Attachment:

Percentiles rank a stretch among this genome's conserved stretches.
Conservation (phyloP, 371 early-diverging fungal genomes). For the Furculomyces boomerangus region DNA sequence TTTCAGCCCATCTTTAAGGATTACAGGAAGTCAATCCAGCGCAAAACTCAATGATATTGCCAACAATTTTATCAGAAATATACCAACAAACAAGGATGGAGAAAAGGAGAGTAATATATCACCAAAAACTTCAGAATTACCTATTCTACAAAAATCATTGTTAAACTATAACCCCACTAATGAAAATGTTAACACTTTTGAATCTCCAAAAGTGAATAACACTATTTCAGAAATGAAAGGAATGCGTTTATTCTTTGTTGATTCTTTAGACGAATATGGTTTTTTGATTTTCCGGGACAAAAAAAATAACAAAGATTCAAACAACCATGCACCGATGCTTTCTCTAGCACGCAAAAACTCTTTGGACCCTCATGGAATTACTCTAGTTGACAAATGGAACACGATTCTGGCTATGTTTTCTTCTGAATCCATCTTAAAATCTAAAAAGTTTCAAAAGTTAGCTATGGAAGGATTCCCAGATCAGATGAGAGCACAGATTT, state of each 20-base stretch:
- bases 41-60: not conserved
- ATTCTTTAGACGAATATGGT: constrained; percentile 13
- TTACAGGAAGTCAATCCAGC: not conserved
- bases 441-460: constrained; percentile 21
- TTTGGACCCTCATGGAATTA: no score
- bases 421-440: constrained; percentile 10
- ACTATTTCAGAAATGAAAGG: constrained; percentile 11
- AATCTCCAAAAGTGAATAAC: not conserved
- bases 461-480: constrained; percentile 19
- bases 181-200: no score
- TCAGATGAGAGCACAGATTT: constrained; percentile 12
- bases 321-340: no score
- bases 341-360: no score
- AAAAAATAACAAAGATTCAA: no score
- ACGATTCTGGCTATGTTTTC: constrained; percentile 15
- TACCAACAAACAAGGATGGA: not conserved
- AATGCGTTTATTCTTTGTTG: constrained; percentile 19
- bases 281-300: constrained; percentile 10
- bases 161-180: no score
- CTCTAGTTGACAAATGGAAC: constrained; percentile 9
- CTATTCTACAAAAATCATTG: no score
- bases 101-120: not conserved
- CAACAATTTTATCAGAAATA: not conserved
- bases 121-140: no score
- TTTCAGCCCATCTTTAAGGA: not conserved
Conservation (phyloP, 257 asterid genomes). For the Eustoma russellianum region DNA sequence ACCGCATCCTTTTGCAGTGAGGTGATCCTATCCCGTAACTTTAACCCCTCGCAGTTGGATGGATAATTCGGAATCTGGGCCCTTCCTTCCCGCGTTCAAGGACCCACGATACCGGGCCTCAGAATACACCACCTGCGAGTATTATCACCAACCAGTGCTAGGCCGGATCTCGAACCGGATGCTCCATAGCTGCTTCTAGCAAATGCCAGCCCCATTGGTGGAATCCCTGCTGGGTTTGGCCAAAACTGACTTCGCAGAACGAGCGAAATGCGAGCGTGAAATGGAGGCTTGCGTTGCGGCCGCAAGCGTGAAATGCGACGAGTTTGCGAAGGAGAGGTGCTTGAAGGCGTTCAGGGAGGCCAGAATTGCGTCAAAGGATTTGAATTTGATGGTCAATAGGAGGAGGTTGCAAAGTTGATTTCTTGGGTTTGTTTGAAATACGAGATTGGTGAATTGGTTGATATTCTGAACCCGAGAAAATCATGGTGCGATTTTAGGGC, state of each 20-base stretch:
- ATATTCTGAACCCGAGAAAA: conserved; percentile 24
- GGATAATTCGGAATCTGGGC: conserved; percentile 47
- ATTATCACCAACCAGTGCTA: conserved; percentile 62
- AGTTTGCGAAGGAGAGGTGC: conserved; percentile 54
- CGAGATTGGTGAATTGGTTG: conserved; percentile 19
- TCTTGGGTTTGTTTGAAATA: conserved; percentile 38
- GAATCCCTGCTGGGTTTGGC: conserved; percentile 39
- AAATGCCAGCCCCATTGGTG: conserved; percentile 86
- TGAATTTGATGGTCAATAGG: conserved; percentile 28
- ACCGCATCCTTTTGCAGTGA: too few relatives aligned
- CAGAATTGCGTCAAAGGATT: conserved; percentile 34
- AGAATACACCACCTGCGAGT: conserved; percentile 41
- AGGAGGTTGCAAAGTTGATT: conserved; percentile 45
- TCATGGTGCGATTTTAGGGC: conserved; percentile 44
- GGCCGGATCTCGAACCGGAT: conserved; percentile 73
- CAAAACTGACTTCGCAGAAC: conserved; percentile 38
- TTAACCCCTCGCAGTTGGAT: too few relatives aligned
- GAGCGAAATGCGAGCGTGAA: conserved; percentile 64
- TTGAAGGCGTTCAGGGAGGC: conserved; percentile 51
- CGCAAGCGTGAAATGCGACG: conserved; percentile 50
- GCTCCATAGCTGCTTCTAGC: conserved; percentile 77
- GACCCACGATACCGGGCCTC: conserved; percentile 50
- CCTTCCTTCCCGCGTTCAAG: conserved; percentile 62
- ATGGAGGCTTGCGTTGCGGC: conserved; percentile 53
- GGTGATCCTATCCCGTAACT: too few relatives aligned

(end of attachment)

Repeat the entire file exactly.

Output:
Percentiles rank a stretch among this genome's conserved stretches.
Conservation (phyloP, 371 early-diverging fungal genomes). For the Furculomyces boomerangus region DNA sequence TTTCAGCCCATCTTTAAGGATTACAGGAAGTCAATCCAGCGCAAAACTCAATGATATTGCCAACAATTTTATCAGAAATATACCAACAAACAAGGATGGAGAAAAGGAGAGTAATATATCACCAAAAACTTCAGAATTACCTATTCTACAAAAATCATTGTTAAACTATAACCCCACTAATGAAAATGTTAACACTTTTGAATCTCCAAAAGTGAATAACACTATTTCAGAAATGAAAGGAATGCGTTTATTCTTTGTTGATTCTTTAGACGAATATGGTTTTTTGATTTTCCGGGACAAAAAAAATAACAAAGATTCAAACAACCATGCACCGATGCTTTCTCTAGCACGCAAAAACTCTTTGGACCCTCATGGAATTACTCTAGTTGACAAATGGAACACGATTCTGGCTATGTTTTCTTCTGAATCCATCTTAAAATCTAAAAAGTTTCAAAAGTTAGCTATGGAAGGATTCCCAGATCAGATGAGAGCACAGATTT, state of each 20-base stretch:
- bases 41-60: not conserved
- ATTCTTTAGACGAATATGGT: constrained; percentile 13
- TTACAGGAAGTCAATCCAGC: not conserved
- bases 441-460: constrained; percentile 21
- TTTGGACCCTCATGGAATTA: no score
- bases 421-440: constrained; percentile 10
- ACTATTTCAGAAATGAAAGG: constrained; percentile 11
- AATCTCCAAAAGTGAATAAC: not conserved
- bases 461-480: constrained; percentile 19
- bases 181-200: no score
- TCAGATGAGAGCACAGATTT: constrained; percentile 12
- bases 321-340: no score
- bases 341-360: no score
- AAAAAATAACAAAGATTCAA: no score
- ACGATTCTGGCTATGTTTTC: constrained; percentile 15
- TACCAACAAACAAGGATGGA: not conserved
- AATGCGTTTATTCTTTGTTG: constrained; percentile 19
- bases 281-300: constrained; percentile 10
- bases 161-180: no score
- CTCTAGTTGACAAATGGAAC: constrained; percentile 9
- CTATTCTACAAAAATCATTG: no score
- bases 101-120: not conserved
- CAACAATTTTATCAGAAATA: not conserved
- bases 121-140: no score
- TTTCAGCCCATCTTTAAGGA: not conserved
Conservation (phyloP, 257 asterid genomes). For the Eustoma russellianum region DNA sequence ACCGCATCCTTTTGCAGTGAGGTGATCCTATCCCGTAACTTTAACCCCTCGCAGTTGGATGGATAATTCGGAATCTGGGCCCTTCCTTCCCGCGTTCAAGGACCCACGATACCGGGCCTCAGAATACACCACCTGCGAGTATTATCACCAACCAGTGCTAGGCCGGATCTCGAACCGGATGCTCCATAGCTGCTTCTAGCAAATGCCAGCCCCATTGGTGGAATCCCTGCTGGGTTTGGCCAAAACTGACTTCGCAGAACGAGCGAAATGCGAGCGTGAAATGGAGGCTTGCGTTGCGGCCGCAAGCGTGAAATGCGACGAGTTTGCGAAGGAGAGGTGCTTGAAGGCGTTCAGGGAGGCCAGAATTGCGTCAAAGGATTTGAATTTGATGGTCAATAGGAGGAGGTTGCAAAGTTGATTTCTTGGGTTTGTTTGAAATACGAGATTGGTGAATTGGTTGATATTCTGAACCCGAGAAAATCATGGTGCGATTTTAGGGC, state of each 20-base stretch:
- ATATTCTGAACCCGAGAAAA: conserved; percentile 24
- GGATAATTCGGAATCTGGGC: conserved; percentile 47
- ATTATCACCAACCAGTGCTA: conserved; percentile 62
- AGTTTGCGAAGGAGAGGTGC: conserved; percentile 54
- CGAGATTGGTGAATTGGTTG: conserved; percentile 19
- TCTTGGGTTTGTTTGAAATA: conserved; percentile 38
- GAATCCCTGCTGGGTTTGGC: conserved; percentile 39
- AAATGCCAGCCCCATTGGTG: conserved; percentile 86
- TGAATTTGATGGTCAATAGG: conserved; percentile 28
- ACCGCATCCTTTTGCAGTGA: too few relatives aligned
- CAGAATTGCGTCAAAGGATT: conserved; percentile 34
- AGAATACACCACCTGCGAGT: conserved; percentile 41
- AGGAGGTTGCAAAGTTGATT: conserved; percentile 45
- TCATGGTGCGATTTTAGGGC: conserved; percentile 44
- GGCCGGATCTCGAACCGGAT: conserved; percentile 73
- CAAAACTGACTTCGCAGAAC: conserved; percentile 38
- TTAACCCCTCGCAGTTGGAT: too few relatives aligned
- GAGCGAAATGCGAGCGTGAA: conserved; percentile 64
- TTGAAGGCGTTCAGGGAGGC: conserved; percentile 51
- CGCAAGCGTGAAATGCGACG: conserved; percentile 50
- GCTCCATAGCTGCTTCTAGC: conserved; percentile 77
- GACCCACGATACCGGGCCTC: conserved; percentile 50
- CCTTCCTTCCCGCGTTCAAG: conserved; percentile 62
- ATGGAGGCTTGCGTTGCGGC: conserved; percentile 53
- GGTGATCCTATCCCGTAACT: too few relatives aligned